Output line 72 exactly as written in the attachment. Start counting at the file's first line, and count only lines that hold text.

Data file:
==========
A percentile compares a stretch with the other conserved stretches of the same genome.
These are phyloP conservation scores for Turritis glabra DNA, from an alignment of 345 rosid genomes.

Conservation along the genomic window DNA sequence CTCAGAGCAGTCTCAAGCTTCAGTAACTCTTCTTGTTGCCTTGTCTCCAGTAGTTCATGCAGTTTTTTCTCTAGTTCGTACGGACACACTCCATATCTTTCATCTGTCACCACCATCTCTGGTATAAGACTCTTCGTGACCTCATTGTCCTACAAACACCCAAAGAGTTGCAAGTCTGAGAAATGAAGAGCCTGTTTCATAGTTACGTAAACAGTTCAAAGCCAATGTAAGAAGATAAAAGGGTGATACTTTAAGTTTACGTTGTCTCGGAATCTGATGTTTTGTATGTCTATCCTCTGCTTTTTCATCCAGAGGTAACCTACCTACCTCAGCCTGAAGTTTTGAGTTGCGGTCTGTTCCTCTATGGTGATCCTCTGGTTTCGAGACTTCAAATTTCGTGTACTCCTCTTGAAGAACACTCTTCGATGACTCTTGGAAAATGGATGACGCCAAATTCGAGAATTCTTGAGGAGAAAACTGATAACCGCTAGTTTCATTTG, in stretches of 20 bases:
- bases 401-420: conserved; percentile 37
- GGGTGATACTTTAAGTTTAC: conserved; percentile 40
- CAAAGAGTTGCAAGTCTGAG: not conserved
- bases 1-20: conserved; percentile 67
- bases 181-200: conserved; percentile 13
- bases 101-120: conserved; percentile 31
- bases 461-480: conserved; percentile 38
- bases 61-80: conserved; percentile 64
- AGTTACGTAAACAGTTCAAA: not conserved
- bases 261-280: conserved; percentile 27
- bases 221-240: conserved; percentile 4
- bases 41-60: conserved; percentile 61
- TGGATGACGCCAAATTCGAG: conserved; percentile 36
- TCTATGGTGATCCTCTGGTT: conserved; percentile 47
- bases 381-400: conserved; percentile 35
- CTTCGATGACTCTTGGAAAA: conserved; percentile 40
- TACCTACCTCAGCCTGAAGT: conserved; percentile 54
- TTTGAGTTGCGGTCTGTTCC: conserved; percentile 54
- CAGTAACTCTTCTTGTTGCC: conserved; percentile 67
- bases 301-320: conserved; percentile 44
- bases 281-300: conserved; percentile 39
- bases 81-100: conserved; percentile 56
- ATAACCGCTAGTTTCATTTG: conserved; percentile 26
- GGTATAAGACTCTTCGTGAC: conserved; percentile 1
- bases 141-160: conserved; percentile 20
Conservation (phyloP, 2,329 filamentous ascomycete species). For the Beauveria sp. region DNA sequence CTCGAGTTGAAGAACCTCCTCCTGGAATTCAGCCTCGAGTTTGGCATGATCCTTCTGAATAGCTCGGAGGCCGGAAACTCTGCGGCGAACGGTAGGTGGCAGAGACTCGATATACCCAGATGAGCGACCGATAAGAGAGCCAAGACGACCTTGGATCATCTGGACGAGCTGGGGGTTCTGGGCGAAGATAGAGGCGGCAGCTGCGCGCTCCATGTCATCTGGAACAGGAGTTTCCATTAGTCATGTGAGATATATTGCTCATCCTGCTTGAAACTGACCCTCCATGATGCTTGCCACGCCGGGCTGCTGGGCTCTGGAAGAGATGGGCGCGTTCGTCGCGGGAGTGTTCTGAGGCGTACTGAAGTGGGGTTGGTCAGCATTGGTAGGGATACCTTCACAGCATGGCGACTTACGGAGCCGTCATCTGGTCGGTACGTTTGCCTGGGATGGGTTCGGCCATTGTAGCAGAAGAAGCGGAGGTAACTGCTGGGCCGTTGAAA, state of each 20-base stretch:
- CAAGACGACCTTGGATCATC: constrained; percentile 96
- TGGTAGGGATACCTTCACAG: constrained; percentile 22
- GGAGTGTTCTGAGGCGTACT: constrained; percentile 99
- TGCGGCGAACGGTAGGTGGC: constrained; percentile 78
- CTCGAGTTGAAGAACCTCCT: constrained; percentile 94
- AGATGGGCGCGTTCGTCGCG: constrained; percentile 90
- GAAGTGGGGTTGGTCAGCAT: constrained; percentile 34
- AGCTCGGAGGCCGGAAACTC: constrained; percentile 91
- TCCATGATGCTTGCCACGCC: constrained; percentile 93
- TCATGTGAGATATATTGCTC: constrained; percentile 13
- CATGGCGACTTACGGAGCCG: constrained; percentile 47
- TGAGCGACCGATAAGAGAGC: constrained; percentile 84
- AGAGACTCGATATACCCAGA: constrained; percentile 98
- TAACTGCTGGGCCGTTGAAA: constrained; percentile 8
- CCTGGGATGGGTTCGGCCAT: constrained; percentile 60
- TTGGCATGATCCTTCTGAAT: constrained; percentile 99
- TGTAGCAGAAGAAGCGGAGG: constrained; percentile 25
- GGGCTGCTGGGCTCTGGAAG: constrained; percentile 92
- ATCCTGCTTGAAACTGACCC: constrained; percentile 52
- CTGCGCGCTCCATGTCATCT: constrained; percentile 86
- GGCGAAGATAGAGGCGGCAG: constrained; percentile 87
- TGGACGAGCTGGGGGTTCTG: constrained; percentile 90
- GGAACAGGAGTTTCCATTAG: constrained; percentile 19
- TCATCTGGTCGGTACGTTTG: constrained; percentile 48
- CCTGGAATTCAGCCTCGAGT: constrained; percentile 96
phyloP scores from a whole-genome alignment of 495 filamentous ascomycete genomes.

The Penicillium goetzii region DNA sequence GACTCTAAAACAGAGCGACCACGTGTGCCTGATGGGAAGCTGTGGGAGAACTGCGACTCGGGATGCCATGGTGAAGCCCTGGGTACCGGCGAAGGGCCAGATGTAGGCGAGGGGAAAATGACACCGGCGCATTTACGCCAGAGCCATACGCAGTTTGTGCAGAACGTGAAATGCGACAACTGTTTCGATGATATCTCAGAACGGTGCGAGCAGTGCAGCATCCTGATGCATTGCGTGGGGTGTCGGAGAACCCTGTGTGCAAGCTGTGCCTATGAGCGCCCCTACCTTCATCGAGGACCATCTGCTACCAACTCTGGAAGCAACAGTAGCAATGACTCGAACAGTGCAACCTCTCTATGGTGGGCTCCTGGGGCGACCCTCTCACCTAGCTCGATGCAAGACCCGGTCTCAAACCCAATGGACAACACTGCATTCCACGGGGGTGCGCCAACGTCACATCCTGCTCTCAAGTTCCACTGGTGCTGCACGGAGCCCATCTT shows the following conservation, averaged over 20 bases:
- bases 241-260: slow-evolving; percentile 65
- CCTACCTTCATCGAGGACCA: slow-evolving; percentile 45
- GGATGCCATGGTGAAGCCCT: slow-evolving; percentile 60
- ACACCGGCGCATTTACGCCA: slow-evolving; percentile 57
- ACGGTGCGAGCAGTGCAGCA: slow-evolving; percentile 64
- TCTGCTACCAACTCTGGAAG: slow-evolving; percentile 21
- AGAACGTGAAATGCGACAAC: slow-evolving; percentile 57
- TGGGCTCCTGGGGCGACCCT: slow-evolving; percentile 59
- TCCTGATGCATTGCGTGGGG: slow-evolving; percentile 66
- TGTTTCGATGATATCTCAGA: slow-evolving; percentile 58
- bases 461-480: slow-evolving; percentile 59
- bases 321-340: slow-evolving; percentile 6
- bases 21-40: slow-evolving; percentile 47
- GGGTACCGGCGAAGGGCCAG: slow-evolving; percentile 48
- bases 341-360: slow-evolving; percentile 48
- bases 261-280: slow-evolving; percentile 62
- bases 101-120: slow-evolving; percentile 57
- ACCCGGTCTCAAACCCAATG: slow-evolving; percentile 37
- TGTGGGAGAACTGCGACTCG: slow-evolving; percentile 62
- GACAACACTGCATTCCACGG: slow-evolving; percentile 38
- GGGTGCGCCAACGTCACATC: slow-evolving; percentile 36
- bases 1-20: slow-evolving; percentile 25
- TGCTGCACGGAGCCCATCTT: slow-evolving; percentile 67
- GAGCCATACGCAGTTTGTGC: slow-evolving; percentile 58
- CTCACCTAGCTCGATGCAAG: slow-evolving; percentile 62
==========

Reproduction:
- bases 261-280: slow-evolving; percentile 62